If you have an ACS member number, please enter it here so we can link this account to your membership. (optional)

ACS values your privacy. By submitting your information, you are gaining access to C&EN and subscribing to our weekly newsletter. We use the information you provide to make your reading experience better, and we will never sell your data to third party members.



Method separates intact antibody-drug conjugates

Native reversed-phase liquid chromatography allows characterization of ADCs by mass spectrometry

by Celia Henry Arnaud
February 1, 2019 | A version of this story appeared in Volume 97, Issue 5


Structure of the drug and linker from a model antibody-drug conjugate from AbbVie.
The linker and drug from a model antibody-drug conjugate from AbbVie

Antibody-drug conjugates (ADCs) are cancer therapeutics that harness the targeting abilities of monoclonal antibodies to deliver small-molecule drugs directly to tumors. Characterization of such conjugates involves determining the drug-to-antibody ratio—how many drug molecules are attached to each antibody. The standard method for determining the drug-to-antibody ratio is hydrophobic interaction chromatography, but that separation method isn’t compatible with mass-spectrometric detection. Now, a team led by Mary J. Wirth of Purdue University, working with researchers at AbbVie, reports a method called native reversed-phase liquid chromatography, which allows the characterization of intact ADCs by mass spectrometry (Anal. Chem. 2019, DOI: 10.1021/acs.analchem.8b04699). The keys to the method are using a low concentration of an MS-compatible salt, a mild organic additive, and a low-hydrophobicity stationary phase, so that ADCs can traverse the column without getting stuck or falling apart. By combining the new separation method with mass spectrometry, the researchers detected ADCs with various numbers of attached drug molecules. They demonstrated the method using a model ADC from AbbVie and a commercial ADC, brentuximab vedotin, from Seattle Genetics. A drawback of the method is that it doesn’t work well for the antibody with no drug attached.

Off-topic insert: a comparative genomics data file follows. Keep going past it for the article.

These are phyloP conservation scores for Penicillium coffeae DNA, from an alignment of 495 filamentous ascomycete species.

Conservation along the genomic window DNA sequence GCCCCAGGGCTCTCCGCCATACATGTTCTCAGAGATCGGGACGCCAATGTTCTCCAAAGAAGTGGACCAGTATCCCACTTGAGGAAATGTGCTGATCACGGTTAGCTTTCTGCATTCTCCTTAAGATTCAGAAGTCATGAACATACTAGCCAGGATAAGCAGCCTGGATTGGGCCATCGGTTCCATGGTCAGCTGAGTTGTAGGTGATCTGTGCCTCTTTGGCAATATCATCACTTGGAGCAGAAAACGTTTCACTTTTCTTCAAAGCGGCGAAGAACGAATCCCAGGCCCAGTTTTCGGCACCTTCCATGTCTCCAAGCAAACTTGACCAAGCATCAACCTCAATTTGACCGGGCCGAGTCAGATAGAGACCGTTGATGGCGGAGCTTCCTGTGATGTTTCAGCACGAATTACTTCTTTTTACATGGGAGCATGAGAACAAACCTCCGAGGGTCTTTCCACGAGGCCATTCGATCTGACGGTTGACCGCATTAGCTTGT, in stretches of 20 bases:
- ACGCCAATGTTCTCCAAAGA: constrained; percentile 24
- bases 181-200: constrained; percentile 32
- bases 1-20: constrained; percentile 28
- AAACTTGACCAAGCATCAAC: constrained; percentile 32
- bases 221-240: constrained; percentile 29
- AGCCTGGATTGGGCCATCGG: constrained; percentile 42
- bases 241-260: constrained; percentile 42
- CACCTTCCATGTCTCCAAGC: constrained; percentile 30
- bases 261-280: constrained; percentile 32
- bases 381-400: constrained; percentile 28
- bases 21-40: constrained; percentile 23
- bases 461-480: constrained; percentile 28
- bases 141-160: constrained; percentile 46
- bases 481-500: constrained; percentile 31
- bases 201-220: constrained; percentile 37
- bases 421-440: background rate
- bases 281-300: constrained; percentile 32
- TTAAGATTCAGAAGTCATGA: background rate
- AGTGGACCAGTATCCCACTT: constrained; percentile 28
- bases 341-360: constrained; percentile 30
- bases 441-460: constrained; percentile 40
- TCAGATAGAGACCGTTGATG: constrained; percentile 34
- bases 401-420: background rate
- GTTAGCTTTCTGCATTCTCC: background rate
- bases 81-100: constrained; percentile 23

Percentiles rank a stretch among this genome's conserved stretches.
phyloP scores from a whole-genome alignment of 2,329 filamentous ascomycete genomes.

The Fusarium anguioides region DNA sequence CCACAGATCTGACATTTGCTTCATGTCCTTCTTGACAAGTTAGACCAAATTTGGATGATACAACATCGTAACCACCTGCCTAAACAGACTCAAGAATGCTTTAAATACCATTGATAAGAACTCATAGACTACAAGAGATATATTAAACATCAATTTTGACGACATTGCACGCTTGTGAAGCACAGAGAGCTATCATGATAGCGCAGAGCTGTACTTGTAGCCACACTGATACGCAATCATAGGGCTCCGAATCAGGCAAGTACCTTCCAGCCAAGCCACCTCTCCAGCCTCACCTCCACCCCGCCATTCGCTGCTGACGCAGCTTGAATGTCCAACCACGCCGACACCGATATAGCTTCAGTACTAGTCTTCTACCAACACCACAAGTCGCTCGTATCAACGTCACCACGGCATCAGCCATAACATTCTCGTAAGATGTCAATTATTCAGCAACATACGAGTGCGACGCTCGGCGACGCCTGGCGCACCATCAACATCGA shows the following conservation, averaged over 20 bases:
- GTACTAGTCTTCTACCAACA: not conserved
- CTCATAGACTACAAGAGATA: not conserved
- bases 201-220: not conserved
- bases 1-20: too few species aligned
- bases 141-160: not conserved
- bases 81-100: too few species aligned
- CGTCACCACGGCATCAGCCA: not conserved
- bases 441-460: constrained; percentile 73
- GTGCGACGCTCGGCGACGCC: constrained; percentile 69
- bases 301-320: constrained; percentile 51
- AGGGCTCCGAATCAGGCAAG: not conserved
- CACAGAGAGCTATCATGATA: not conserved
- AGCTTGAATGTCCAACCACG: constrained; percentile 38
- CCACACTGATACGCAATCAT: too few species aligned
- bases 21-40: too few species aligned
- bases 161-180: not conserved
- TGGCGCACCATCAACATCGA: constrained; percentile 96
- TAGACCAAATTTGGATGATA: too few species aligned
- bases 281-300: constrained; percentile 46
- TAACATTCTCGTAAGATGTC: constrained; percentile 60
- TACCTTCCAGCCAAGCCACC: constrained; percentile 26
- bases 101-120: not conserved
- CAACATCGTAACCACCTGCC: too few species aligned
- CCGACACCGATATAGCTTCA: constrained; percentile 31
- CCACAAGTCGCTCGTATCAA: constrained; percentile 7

This article has been sent to the following recipient:

Chemistry matters. Join us to get the news you need.